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To test failover, I configured LifeKeeper on the primary server to fail over upon shutdown, then shut down the server. In less than a minute, my file share was again accessible through the IP address I had assigned to the virtual server name I had created and defined in DNS. The share took about 5 minutes to become available through the DNS resource—the virtual host name that LifeKeeper altered to point to the active server—because my version of the DNS record hadn’t expired, even though LifeKeeper had updated the DNS server with the new IP address. After bringing the primary server back up, I failed the resources back by bringing the top level resource back in service on the primary server. Again, it took only a minute for the IP resource to be accessible again, and a few minutes more for the DNS resource.
In spite of my successful definition of resources and failover testing, the LifeKeeper GUI showed both the primary and standby servers in a “warning” state. Through trial and error, and subsequently confirming this in the documentation, I figured out that LifeKeeper really wants you to define more than one heartbeat communication path. The warning icon changed to the OK icon after I defined an additional heartbeat path on the primary IP network.
Implementing and testing the Microsoft IIS Recovery Kit was similarly easy, although you must accommodate the kit’s prerequisites. First, the kit supports failover only to standby servers on the same logical LAN segment, as it works by using the IP recovery kit to move the Web site’s IP address to the standby server.
Currently the IIS recovery kit supports IIS 5.0 and 6.0. For my test, I configured two virtual servers with a disk volume shared on a common SCSI bus and placed the Web site files on this volume. I selected a free IP address for the Web site, defined a virtual host name for that address in DNS, and configured IIS for the Web site on both servers to use that IP address. Using the LifeKeeper administrative GUI, I created the IP and IIS dependent upon the volume resource. LifeKeeper added the switchable IP address to the primary server’s IP configuration and showed the Web site as “protected.”
I tested failover in several ways—by simulating power-off for the primary server, by bringing the Web site resource “in service” on the standby server, and by configuring the primary server to fail over upon shutdown. In all cases, the switchover proceeded smoothly, making the Web site accessible on the new server in only a minute or two.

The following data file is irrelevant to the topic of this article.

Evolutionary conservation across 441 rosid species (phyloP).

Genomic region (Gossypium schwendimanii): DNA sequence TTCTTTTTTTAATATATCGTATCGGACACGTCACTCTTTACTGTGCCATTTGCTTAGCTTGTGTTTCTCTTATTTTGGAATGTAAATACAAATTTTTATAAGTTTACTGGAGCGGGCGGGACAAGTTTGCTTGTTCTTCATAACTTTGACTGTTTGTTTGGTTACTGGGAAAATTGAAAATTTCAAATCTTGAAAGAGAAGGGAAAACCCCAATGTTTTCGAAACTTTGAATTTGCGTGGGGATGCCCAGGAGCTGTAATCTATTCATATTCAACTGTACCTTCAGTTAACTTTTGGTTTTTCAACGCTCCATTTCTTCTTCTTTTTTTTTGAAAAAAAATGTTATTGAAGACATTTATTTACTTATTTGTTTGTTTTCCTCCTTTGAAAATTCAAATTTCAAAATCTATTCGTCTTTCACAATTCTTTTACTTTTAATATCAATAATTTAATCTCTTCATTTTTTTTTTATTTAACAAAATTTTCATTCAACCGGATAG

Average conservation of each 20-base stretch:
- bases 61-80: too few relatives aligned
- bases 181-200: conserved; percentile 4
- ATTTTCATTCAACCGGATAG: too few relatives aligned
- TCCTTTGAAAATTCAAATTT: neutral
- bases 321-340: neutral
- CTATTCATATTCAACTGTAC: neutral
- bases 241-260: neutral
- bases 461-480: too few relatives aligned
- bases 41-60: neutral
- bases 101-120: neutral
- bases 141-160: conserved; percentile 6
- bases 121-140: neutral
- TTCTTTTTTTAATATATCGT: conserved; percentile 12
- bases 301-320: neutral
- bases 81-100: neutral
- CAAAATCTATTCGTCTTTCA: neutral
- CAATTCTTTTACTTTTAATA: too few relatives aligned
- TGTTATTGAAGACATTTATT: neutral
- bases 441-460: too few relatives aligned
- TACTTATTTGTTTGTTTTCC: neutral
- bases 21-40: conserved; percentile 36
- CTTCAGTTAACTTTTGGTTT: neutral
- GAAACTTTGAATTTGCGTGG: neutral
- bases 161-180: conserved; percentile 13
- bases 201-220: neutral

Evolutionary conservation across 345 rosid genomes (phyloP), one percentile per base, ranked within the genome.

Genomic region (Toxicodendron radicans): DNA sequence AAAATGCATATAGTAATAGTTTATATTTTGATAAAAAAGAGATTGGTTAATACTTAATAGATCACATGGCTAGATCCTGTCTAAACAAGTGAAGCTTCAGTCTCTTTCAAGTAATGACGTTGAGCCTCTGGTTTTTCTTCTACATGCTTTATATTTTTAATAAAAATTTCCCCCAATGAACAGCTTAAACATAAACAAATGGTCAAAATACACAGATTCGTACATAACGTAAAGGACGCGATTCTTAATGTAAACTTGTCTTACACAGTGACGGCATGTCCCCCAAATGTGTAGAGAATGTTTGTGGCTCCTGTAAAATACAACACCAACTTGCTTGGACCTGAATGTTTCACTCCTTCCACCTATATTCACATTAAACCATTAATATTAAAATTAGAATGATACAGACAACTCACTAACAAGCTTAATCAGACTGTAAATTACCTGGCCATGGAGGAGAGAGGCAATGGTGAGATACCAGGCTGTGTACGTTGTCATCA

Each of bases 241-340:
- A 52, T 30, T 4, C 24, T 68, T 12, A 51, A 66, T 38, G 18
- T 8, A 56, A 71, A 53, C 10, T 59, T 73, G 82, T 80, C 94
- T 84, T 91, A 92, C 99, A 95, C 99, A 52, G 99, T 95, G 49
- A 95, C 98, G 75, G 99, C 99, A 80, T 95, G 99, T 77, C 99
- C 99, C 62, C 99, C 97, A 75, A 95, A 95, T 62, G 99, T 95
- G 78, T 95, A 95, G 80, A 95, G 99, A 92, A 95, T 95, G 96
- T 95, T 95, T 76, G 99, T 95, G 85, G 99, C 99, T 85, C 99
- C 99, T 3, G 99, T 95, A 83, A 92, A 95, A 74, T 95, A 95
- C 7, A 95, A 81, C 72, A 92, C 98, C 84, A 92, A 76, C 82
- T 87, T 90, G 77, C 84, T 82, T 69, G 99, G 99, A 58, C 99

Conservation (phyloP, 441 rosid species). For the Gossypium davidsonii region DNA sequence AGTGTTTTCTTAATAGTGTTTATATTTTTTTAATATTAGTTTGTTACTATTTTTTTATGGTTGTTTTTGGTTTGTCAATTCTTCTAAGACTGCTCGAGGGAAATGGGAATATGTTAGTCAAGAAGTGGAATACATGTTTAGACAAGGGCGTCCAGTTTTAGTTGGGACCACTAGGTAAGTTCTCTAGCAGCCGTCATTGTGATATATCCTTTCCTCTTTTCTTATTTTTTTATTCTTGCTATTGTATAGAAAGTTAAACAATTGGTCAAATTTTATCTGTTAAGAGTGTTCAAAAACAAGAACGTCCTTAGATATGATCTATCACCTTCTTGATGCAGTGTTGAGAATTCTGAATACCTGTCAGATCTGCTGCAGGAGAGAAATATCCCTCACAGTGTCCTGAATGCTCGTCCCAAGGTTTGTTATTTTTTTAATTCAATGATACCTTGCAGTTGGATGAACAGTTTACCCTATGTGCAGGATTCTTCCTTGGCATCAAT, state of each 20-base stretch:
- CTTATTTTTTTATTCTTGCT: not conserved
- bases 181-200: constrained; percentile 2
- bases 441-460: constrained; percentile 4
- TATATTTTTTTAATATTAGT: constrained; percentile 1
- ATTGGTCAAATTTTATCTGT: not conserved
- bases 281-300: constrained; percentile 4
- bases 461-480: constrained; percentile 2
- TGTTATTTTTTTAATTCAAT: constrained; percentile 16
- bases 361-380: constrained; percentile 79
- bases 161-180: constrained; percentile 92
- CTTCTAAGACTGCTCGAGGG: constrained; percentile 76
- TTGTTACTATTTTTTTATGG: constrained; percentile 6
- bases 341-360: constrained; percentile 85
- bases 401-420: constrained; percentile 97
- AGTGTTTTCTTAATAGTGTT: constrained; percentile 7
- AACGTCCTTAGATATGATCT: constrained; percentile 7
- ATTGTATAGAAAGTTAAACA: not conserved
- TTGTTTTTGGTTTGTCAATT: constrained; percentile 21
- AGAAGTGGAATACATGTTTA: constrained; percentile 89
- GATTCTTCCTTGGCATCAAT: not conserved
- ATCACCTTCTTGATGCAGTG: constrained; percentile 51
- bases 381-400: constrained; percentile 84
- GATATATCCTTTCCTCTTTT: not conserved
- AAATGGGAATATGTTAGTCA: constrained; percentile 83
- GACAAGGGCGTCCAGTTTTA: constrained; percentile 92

LifeKeeper’s documentation is informative and useful. The Planning and Installation Guide thoroughly describes how to install, uninstall, configure, and troubleshoot. It also includes a nice introduction to the online documentation, where more detailed configuration and administration procedures are documented. The documentation for SteelEye Data Replication is similarly well done, though I had little need to reference it. From the perspective of the Protection Suite, the PDF documentation lacks integration, and only the online documentation based on the .chm file seems to reflect the combined feature set.
Worthy of Your Short List
Overall, I found that LPSW worked well and was easy to implement. However, although the documentation for the underlying software components and recovery kits was well organized and easy to follow, it lacked the level of integration you would expect, considering the single-product image that SteelEye is marketing. The wizards made creation of resources and dependencies easy, though you really need to use the documentation to see which resources and dependencies you need to create to protect your application. I liked LPSW’s support for both replicated and shared storage, its ease of configuration for both scenarios, and its support for more complex failover scenarios involving multiple local and remote servers. If you’re looking for an easy-to-implement high-availability solution, I recommend that you put LPSW on your short list.